On Monday, Chinese foreign ministry spokesman Zhao Lijian said of the reaction to Cong’s remarks that Canadian leaders “condoned anti-China comments spreading across the nation and made groundless accusations against China”.
“Clearly all this has a highly negative impact on the Canadian public’s perception of China,” Burton said. “I daresay that would be taken into consideration as the Canadian government continues its policies.”
Public perceptions of China have indeed been cratering recently. In late July, a Research Co poll found that only 21 per cent of Canadians had a positive opinion of China. That was down six percentage points compared to January.
It was in this context that Cong’s remarks drew their backlash. But Burton said Canada’s official response still fell well short of what “any other nation would be condemned for”.
“If any other ambassador for any other nation had made a statement implying threats to Canadian citizens, then that ambassador would be declared persona non grata and out within 48 hours,” Burton said.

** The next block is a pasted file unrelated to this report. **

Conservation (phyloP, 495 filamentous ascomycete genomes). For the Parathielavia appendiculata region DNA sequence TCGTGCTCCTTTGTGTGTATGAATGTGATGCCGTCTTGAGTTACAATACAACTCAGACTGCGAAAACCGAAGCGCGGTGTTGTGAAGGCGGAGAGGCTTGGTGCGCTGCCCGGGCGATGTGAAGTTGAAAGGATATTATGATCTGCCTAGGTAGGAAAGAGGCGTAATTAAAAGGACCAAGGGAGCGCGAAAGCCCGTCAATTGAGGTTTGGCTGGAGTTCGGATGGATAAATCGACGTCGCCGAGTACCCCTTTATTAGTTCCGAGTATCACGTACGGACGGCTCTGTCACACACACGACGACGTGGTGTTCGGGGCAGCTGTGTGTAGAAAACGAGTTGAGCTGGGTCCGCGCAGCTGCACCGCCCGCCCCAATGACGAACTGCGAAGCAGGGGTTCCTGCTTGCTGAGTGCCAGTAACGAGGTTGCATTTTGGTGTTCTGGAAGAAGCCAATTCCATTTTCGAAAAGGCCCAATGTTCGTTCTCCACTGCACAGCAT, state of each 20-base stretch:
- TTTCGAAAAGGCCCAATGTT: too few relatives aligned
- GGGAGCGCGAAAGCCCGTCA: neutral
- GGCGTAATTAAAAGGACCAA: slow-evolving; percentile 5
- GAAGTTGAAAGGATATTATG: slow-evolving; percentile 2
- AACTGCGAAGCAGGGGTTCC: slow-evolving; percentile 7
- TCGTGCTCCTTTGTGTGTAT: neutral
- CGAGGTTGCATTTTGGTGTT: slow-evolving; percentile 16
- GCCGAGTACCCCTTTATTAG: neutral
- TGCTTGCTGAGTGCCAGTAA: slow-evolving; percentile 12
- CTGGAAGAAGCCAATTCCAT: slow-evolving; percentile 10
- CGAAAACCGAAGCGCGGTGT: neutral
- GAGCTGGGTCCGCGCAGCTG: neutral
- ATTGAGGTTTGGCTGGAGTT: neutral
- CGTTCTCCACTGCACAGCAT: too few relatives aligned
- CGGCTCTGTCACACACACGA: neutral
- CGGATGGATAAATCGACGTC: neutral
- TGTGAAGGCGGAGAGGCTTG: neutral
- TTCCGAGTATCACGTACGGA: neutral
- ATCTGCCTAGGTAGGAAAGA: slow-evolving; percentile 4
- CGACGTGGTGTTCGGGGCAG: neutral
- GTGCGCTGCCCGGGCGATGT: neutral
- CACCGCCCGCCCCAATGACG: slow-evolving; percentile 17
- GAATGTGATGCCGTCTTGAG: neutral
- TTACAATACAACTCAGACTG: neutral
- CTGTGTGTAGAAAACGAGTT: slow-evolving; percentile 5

“What exactly does a Chinese ambassador have to do to be declared persona non grata and turfed? To what extent does calling him into the Canadian foreign ministry for a cup of coffee and a chat impact on Chinese regime behaviour, in terms of this wolf diplomacy?”
Burton said that influential Liberals still subscribed to an “esoteric doctrine”, that China’s rise and US decline were inevitable, obliging Canada to engage with Beijing in all spheres; this thinking held that Canadians’ low opinion of China was a result of them being duped by the media and sensationalisation of conflicts.